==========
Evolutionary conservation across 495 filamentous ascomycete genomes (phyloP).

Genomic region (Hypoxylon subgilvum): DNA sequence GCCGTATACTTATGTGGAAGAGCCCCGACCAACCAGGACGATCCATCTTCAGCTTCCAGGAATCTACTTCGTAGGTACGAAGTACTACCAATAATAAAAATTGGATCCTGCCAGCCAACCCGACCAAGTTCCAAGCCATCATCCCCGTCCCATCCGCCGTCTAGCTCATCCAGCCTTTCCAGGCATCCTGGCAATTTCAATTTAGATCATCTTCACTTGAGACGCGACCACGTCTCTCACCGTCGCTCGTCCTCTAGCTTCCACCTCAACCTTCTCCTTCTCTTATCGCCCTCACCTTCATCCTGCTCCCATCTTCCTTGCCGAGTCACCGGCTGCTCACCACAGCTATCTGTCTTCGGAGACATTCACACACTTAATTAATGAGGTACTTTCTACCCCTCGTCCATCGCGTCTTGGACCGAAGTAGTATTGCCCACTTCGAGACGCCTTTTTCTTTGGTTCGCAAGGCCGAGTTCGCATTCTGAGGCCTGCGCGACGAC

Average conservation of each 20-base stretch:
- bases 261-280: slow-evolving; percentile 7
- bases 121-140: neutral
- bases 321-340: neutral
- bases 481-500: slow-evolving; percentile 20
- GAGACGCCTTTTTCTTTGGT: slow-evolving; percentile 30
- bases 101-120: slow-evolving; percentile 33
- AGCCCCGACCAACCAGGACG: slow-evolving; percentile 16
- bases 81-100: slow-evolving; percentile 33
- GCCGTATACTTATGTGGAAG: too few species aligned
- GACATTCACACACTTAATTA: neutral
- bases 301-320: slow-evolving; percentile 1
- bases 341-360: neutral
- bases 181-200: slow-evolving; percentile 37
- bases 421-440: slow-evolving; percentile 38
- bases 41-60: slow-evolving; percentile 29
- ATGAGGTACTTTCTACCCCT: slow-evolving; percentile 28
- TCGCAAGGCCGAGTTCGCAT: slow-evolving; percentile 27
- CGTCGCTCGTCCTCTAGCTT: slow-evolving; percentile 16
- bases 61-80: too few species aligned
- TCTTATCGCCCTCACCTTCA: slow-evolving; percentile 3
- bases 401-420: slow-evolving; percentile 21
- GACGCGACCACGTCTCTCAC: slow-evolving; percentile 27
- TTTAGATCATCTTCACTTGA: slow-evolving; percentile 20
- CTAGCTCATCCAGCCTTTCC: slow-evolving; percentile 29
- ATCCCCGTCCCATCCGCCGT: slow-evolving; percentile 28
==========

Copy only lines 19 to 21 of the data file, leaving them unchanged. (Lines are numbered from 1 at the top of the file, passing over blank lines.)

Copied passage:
- ATGAGGTACTTTCTACCCCT: slow-evolving; percentile 28
- TCGCAAGGCCGAGTTCGCAT: slow-evolving; percentile 27
- CGTCGCTCGTCCTCTAGCTT: slow-evolving; percentile 16